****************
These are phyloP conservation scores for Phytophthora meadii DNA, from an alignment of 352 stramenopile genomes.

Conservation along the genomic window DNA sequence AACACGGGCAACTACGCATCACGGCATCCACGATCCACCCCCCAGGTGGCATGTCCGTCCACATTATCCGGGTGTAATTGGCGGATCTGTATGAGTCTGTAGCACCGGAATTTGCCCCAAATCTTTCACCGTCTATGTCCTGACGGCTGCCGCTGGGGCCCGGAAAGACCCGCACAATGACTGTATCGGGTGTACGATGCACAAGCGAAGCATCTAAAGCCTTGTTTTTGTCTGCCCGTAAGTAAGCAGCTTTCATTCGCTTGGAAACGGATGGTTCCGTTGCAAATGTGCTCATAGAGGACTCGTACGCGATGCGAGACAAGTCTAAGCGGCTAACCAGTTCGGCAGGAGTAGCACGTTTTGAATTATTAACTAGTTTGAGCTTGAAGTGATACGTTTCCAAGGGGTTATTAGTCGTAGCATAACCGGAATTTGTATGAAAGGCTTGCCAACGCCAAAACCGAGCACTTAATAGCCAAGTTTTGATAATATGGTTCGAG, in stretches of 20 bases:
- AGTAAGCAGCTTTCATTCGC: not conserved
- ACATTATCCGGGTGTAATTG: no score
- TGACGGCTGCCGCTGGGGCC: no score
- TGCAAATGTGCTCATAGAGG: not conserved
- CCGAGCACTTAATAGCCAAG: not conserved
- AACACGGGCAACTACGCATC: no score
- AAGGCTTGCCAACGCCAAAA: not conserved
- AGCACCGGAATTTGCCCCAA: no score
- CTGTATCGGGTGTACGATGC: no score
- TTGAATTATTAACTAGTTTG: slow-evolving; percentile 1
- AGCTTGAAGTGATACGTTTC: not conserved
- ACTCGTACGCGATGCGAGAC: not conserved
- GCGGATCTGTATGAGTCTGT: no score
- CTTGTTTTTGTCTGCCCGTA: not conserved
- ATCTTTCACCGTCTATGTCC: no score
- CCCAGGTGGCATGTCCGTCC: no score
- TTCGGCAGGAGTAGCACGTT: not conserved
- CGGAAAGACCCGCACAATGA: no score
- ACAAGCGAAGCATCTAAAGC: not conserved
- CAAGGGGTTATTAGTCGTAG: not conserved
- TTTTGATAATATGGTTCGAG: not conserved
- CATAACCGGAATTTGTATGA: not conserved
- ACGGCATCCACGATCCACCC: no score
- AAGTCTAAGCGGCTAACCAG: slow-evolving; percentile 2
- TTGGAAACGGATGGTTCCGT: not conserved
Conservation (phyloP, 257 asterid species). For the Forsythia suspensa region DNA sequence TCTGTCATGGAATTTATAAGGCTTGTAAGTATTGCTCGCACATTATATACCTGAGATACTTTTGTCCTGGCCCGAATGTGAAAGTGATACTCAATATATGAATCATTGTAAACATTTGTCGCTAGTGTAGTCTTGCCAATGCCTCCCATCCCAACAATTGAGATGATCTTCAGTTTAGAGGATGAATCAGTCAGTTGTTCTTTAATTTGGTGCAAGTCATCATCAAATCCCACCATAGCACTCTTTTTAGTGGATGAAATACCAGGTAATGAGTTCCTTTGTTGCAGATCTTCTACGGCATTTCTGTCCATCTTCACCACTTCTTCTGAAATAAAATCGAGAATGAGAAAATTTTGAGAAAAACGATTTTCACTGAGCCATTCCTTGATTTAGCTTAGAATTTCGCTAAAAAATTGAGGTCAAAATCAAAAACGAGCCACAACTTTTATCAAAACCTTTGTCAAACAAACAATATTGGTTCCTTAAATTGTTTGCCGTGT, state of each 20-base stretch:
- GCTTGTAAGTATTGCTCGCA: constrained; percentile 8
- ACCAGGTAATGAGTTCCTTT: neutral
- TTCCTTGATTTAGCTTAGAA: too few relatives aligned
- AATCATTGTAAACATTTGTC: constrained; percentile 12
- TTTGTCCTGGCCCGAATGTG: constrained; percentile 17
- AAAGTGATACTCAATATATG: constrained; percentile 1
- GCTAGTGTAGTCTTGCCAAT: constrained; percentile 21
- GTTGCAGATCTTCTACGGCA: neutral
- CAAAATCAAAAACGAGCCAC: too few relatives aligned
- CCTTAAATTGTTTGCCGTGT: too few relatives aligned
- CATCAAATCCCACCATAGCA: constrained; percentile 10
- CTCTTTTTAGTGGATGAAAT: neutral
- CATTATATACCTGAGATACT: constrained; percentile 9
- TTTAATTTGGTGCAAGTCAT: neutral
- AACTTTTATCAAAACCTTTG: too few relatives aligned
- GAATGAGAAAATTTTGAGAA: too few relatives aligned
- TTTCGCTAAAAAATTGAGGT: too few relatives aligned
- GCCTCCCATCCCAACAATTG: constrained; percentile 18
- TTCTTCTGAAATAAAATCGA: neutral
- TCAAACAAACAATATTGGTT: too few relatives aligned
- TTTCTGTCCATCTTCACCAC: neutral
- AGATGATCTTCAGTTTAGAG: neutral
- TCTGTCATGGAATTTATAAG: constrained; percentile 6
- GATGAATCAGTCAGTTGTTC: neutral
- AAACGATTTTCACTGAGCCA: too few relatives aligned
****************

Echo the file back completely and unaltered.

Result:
These are phyloP conservation scores for Phytophthora meadii DNA, from an alignment of 352 stramenopile genomes.

Conservation along the genomic window DNA sequence AACACGGGCAACTACGCATCACGGCATCCACGATCCACCCCCCAGGTGGCATGTCCGTCCACATTATCCGGGTGTAATTGGCGGATCTGTATGAGTCTGTAGCACCGGAATTTGCCCCAAATCTTTCACCGTCTATGTCCTGACGGCTGCCGCTGGGGCCCGGAAAGACCCGCACAATGACTGTATCGGGTGTACGATGCACAAGCGAAGCATCTAAAGCCTTGTTTTTGTCTGCCCGTAAGTAAGCAGCTTTCATTCGCTTGGAAACGGATGGTTCCGTTGCAAATGTGCTCATAGAGGACTCGTACGCGATGCGAGACAAGTCTAAGCGGCTAACCAGTTCGGCAGGAGTAGCACGTTTTGAATTATTAACTAGTTTGAGCTTGAAGTGATACGTTTCCAAGGGGTTATTAGTCGTAGCATAACCGGAATTTGTATGAAAGGCTTGCCAACGCCAAAACCGAGCACTTAATAGCCAAGTTTTGATAATATGGTTCGAG, in stretches of 20 bases:
- AGTAAGCAGCTTTCATTCGC: not conserved
- ACATTATCCGGGTGTAATTG: no score
- TGACGGCTGCCGCTGGGGCC: no score
- TGCAAATGTGCTCATAGAGG: not conserved
- CCGAGCACTTAATAGCCAAG: not conserved
- AACACGGGCAACTACGCATC: no score
- AAGGCTTGCCAACGCCAAAA: not conserved
- AGCACCGGAATTTGCCCCAA: no score
- CTGTATCGGGTGTACGATGC: no score
- TTGAATTATTAACTAGTTTG: slow-evolving; percentile 1
- AGCTTGAAGTGATACGTTTC: not conserved
- ACTCGTACGCGATGCGAGAC: not conserved
- GCGGATCTGTATGAGTCTGT: no score
- CTTGTTTTTGTCTGCCCGTA: not conserved
- ATCTTTCACCGTCTATGTCC: no score
- CCCAGGTGGCATGTCCGTCC: no score
- TTCGGCAGGAGTAGCACGTT: not conserved
- CGGAAAGACCCGCACAATGA: no score
- ACAAGCGAAGCATCTAAAGC: not conserved
- CAAGGGGTTATTAGTCGTAG: not conserved
- TTTTGATAATATGGTTCGAG: not conserved
- CATAACCGGAATTTGTATGA: not conserved
- ACGGCATCCACGATCCACCC: no score
- AAGTCTAAGCGGCTAACCAG: slow-evolving; percentile 2
- TTGGAAACGGATGGTTCCGT: not conserved
Conservation (phyloP, 257 asterid species). For the Forsythia suspensa region DNA sequence TCTGTCATGGAATTTATAAGGCTTGTAAGTATTGCTCGCACATTATATACCTGAGATACTTTTGTCCTGGCCCGAATGTGAAAGTGATACTCAATATATGAATCATTGTAAACATTTGTCGCTAGTGTAGTCTTGCCAATGCCTCCCATCCCAACAATTGAGATGATCTTCAGTTTAGAGGATGAATCAGTCAGTTGTTCTTTAATTTGGTGCAAGTCATCATCAAATCCCACCATAGCACTCTTTTTAGTGGATGAAATACCAGGTAATGAGTTCCTTTGTTGCAGATCTTCTACGGCATTTCTGTCCATCTTCACCACTTCTTCTGAAATAAAATCGAGAATGAGAAAATTTTGAGAAAAACGATTTTCACTGAGCCATTCCTTGATTTAGCTTAGAATTTCGCTAAAAAATTGAGGTCAAAATCAAAAACGAGCCACAACTTTTATCAAAACCTTTGTCAAACAAACAATATTGGTTCCTTAAATTGTTTGCCGTGT, state of each 20-base stretch:
- GCTTGTAAGTATTGCTCGCA: constrained; percentile 8
- ACCAGGTAATGAGTTCCTTT: neutral
- TTCCTTGATTTAGCTTAGAA: too few relatives aligned
- AATCATTGTAAACATTTGTC: constrained; percentile 12
- TTTGTCCTGGCCCGAATGTG: constrained; percentile 17
- AAAGTGATACTCAATATATG: constrained; percentile 1
- GCTAGTGTAGTCTTGCCAAT: constrained; percentile 21
- GTTGCAGATCTTCTACGGCA: neutral
- CAAAATCAAAAACGAGCCAC: too few relatives aligned
- CCTTAAATTGTTTGCCGTGT: too few relatives aligned
- CATCAAATCCCACCATAGCA: constrained; percentile 10
- CTCTTTTTAGTGGATGAAAT: neutral
- CATTATATACCTGAGATACT: constrained; percentile 9
- TTTAATTTGGTGCAAGTCAT: neutral
- AACTTTTATCAAAACCTTTG: too few relatives aligned
- GAATGAGAAAATTTTGAGAA: too few relatives aligned
- TTTCGCTAAAAAATTGAGGT: too few relatives aligned
- GCCTCCCATCCCAACAATTG: constrained; percentile 18
- TTCTTCTGAAATAAAATCGA: neutral
- TCAAACAAACAATATTGGTT: too few relatives aligned
- TTTCTGTCCATCTTCACCAC: neutral
- AGATGATCTTCAGTTTAGAG: neutral
- TCTGTCATGGAATTTATAAG: constrained; percentile 6
- GATGAATCAGTCAGTTGTTC: neutral
- AAACGATTTTCACTGAGCCA: too few relatives aligned